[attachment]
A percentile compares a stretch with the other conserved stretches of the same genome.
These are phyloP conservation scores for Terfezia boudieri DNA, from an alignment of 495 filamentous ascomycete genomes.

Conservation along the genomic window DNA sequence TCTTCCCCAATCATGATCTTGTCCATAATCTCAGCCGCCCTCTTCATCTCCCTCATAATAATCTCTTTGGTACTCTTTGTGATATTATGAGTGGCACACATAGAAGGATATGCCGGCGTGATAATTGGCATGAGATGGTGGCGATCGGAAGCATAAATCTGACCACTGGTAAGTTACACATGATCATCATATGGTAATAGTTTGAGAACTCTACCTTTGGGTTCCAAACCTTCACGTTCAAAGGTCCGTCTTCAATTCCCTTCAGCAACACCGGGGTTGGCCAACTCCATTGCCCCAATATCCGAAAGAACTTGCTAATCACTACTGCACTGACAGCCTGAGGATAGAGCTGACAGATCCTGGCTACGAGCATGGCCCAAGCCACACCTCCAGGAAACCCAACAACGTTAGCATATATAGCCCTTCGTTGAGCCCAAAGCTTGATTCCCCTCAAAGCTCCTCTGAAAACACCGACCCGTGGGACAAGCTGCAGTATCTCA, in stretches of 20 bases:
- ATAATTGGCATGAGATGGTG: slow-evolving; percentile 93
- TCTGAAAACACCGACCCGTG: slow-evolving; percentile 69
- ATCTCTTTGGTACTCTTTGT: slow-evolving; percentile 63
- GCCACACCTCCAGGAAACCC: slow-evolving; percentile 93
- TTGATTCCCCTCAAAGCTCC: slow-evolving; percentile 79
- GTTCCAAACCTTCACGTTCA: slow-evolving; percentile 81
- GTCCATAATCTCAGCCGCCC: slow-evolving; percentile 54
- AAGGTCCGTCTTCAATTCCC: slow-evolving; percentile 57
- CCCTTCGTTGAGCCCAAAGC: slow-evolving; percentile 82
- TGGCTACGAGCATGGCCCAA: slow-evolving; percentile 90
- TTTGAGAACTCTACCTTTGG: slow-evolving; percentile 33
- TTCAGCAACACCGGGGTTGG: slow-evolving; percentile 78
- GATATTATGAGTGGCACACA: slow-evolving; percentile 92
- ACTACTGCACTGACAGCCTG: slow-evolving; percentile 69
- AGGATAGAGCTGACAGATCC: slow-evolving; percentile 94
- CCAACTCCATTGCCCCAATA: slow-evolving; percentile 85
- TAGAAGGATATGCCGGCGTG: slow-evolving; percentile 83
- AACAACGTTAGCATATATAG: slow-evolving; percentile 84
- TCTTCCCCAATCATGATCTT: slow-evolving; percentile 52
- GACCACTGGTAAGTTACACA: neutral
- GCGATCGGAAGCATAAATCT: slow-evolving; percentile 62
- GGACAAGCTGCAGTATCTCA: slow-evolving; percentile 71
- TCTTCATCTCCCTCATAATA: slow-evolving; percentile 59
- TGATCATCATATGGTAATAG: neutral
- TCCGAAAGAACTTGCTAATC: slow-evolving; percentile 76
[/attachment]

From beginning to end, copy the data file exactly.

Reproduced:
A percentile compares a stretch with the other conserved stretches of the same genome.
These are phyloP conservation scores for Terfezia boudieri DNA, from an alignment of 495 filamentous ascomycete genomes.

Conservation along the genomic window DNA sequence TCTTCCCCAATCATGATCTTGTCCATAATCTCAGCCGCCCTCTTCATCTCCCTCATAATAATCTCTTTGGTACTCTTTGTGATATTATGAGTGGCACACATAGAAGGATATGCCGGCGTGATAATTGGCATGAGATGGTGGCGATCGGAAGCATAAATCTGACCACTGGTAAGTTACACATGATCATCATATGGTAATAGTTTGAGAACTCTACCTTTGGGTTCCAAACCTTCACGTTCAAAGGTCCGTCTTCAATTCCCTTCAGCAACACCGGGGTTGGCCAACTCCATTGCCCCAATATCCGAAAGAACTTGCTAATCACTACTGCACTGACAGCCTGAGGATAGAGCTGACAGATCCTGGCTACGAGCATGGCCCAAGCCACACCTCCAGGAAACCCAACAACGTTAGCATATATAGCCCTTCGTTGAGCCCAAAGCTTGATTCCCCTCAAAGCTCCTCTGAAAACACCGACCCGTGGGACAAGCTGCAGTATCTCA, in stretches of 20 bases:
- ATAATTGGCATGAGATGGTG: slow-evolving; percentile 93
- TCTGAAAACACCGACCCGTG: slow-evolving; percentile 69
- ATCTCTTTGGTACTCTTTGT: slow-evolving; percentile 63
- GCCACACCTCCAGGAAACCC: slow-evolving; percentile 93
- TTGATTCCCCTCAAAGCTCC: slow-evolving; percentile 79
- GTTCCAAACCTTCACGTTCA: slow-evolving; percentile 81
- GTCCATAATCTCAGCCGCCC: slow-evolving; percentile 54
- AAGGTCCGTCTTCAATTCCC: slow-evolving; percentile 57
- CCCTTCGTTGAGCCCAAAGC: slow-evolving; percentile 82
- TGGCTACGAGCATGGCCCAA: slow-evolving; percentile 90
- TTTGAGAACTCTACCTTTGG: slow-evolving; percentile 33
- TTCAGCAACACCGGGGTTGG: slow-evolving; percentile 78
- GATATTATGAGTGGCACACA: slow-evolving; percentile 92
- ACTACTGCACTGACAGCCTG: slow-evolving; percentile 69
- AGGATAGAGCTGACAGATCC: slow-evolving; percentile 94
- CCAACTCCATTGCCCCAATA: slow-evolving; percentile 85
- TAGAAGGATATGCCGGCGTG: slow-evolving; percentile 83
- AACAACGTTAGCATATATAG: slow-evolving; percentile 84
- TCTTCCCCAATCATGATCTT: slow-evolving; percentile 52
- GACCACTGGTAAGTTACACA: neutral
- GCGATCGGAAGCATAAATCT: slow-evolving; percentile 62
- GGACAAGCTGCAGTATCTCA: slow-evolving; percentile 71
- TCTTCATCTCCCTCATAATA: slow-evolving; percentile 59
- TGATCATCATATGGTAATAG: neutral
- TCCGAAAGAACTTGCTAATC: slow-evolving; percentile 76